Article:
Pollen transport in the atmosphere is calculated using the HY-SPLIT trajectory model, which comes from NOAA's Air Resources Laboratory (ARL) in Silver Spring, Maryland. For the necessary meteorological input, HY-SPLIT commonly uses outputs of either the ETA model or the AVN (Aviation) model, members of the family of Numerical Weather Prediction (NWP) models used to forecasts short-term weather conditions in and around the United States. This meteorological data is generated initially by National Center for Environmental Prediction (NCEP), a branch of NOAA, then modified by ARL to conform to HY-SPLIT's input requirements. The data of primary interest are the forecast wind fields in the atmospheric boundary layer. In nearly all cases, HY-SPLIT trajectories are provided by ARL via an automated Electronic Mail system. The trajectory is a plot of the future atmospheric pathway of a "parcel" of air likely to contain spores; in other words, the prediction of the spatial and temporal positions of a spore cloud CENTER for the future two days following release from a source site.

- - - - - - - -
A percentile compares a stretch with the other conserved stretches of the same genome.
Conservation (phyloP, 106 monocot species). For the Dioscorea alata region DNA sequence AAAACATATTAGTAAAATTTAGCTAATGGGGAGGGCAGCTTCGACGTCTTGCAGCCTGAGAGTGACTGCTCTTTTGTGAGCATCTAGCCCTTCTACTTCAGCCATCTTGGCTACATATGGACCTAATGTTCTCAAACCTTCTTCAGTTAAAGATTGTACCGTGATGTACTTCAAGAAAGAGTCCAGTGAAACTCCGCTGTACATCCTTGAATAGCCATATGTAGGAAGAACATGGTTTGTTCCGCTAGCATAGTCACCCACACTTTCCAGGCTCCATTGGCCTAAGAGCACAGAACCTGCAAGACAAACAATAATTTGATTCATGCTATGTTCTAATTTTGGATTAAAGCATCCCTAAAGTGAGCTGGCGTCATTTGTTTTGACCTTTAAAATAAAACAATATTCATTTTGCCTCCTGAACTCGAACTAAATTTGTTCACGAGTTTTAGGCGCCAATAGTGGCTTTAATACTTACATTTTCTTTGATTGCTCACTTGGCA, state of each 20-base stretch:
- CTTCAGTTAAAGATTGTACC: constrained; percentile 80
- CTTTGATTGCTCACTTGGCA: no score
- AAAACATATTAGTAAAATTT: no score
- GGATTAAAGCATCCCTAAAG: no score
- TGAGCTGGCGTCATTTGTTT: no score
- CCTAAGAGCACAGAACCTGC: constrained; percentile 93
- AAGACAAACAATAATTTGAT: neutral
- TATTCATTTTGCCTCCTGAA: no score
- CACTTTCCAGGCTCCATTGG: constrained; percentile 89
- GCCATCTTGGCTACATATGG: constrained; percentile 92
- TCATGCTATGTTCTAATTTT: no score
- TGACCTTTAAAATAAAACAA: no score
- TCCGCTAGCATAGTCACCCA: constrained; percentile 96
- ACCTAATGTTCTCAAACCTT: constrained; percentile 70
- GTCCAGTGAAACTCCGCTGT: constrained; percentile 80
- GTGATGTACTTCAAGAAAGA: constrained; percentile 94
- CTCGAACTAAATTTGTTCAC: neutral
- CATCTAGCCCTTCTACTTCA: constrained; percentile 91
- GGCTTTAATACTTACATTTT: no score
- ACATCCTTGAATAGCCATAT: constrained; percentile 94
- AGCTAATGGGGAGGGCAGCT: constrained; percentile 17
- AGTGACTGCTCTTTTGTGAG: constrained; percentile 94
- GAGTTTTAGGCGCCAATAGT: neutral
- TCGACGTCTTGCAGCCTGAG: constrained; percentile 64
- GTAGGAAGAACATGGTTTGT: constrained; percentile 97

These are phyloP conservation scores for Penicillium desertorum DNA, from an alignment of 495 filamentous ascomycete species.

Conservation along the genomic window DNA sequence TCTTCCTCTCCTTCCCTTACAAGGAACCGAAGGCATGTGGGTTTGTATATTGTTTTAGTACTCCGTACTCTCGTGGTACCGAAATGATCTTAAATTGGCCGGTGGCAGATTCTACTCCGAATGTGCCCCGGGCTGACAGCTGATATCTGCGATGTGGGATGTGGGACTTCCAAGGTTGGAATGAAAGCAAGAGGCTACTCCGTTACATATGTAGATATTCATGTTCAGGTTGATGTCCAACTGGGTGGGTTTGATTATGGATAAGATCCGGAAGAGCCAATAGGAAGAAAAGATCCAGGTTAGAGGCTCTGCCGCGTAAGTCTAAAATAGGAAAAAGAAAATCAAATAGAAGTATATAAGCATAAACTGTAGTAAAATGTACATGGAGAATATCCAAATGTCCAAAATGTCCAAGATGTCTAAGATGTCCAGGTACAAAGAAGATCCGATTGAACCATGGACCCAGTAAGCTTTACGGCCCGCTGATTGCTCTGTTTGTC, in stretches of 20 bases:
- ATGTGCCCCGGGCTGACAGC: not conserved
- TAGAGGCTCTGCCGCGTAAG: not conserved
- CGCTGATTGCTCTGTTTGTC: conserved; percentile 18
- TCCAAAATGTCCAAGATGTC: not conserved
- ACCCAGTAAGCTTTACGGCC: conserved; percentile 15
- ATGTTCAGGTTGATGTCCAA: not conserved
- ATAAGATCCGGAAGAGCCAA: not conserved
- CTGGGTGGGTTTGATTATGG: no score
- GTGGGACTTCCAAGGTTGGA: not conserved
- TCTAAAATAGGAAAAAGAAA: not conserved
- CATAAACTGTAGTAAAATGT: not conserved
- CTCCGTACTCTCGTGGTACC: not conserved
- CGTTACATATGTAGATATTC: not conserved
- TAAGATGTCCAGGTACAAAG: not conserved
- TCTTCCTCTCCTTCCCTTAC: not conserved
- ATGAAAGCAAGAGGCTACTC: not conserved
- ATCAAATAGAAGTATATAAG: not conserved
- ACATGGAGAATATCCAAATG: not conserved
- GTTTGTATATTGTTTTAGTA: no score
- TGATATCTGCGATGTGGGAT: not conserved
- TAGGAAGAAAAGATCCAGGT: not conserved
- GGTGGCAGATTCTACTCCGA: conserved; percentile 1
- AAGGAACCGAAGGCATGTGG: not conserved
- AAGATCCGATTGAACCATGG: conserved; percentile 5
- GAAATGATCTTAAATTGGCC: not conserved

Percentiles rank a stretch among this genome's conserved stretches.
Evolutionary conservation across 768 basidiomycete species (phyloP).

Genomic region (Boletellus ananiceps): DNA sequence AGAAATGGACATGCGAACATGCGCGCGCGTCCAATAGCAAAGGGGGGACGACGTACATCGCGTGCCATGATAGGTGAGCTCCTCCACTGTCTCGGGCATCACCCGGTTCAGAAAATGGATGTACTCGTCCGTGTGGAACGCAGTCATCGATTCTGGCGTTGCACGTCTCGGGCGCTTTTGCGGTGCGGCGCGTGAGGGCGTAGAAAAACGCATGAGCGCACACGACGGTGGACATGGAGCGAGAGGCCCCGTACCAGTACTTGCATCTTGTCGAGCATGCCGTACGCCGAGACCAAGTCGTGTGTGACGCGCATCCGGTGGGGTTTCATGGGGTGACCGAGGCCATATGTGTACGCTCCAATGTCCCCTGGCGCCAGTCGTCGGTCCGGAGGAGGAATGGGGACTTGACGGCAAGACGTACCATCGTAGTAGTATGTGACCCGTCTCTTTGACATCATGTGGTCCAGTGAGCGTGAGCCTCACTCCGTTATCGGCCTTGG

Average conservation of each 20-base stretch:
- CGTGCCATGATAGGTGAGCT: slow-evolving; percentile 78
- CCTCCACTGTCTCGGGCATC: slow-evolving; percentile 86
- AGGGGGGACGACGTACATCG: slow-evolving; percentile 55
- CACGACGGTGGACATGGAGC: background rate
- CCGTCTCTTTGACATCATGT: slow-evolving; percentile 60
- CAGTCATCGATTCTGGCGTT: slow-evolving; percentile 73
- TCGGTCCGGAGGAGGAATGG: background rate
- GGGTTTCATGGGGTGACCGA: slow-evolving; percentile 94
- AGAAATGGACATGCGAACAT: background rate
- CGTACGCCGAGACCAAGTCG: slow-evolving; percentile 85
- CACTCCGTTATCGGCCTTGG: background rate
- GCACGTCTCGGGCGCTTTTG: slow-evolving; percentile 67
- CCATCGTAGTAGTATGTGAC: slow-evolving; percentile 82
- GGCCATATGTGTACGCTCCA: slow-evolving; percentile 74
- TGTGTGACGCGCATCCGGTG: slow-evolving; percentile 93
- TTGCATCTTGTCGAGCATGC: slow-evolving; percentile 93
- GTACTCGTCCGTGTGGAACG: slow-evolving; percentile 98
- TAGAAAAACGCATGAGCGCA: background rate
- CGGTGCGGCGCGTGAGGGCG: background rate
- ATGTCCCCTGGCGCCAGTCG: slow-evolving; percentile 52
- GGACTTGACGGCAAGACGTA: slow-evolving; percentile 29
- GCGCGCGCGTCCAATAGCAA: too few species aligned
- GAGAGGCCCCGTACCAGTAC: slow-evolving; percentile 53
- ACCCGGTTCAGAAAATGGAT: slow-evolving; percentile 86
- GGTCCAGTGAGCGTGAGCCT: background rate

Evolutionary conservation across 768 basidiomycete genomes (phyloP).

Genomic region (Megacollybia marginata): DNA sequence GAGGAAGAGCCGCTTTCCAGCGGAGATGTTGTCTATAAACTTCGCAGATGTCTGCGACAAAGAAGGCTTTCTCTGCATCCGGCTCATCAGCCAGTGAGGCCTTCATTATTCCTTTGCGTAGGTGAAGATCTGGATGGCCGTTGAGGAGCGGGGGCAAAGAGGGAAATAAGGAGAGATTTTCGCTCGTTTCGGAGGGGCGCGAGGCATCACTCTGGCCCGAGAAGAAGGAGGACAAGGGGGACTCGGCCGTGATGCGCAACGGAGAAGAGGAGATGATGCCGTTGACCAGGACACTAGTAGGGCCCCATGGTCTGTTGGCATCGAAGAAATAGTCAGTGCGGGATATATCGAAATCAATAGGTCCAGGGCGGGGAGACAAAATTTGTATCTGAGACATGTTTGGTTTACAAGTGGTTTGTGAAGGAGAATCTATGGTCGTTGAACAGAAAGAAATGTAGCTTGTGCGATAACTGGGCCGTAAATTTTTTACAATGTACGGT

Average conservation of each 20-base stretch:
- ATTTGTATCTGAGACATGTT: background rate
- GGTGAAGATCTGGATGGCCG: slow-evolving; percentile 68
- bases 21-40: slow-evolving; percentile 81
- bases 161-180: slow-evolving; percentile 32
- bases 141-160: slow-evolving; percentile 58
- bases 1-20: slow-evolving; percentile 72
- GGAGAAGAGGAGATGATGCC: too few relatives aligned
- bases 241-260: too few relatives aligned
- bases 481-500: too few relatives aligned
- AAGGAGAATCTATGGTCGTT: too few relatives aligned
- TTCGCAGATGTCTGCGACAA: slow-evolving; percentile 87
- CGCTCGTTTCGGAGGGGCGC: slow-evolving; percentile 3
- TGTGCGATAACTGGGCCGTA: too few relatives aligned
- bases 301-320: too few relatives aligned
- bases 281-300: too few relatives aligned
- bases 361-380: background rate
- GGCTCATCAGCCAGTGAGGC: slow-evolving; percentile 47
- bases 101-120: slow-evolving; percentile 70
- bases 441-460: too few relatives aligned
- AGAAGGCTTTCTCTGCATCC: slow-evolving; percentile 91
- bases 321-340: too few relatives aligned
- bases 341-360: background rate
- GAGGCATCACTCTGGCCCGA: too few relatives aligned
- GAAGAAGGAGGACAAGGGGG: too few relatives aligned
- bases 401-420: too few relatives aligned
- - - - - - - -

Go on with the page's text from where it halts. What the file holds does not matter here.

To learn more about trajectories, go the NOAAAir Resources Laboratory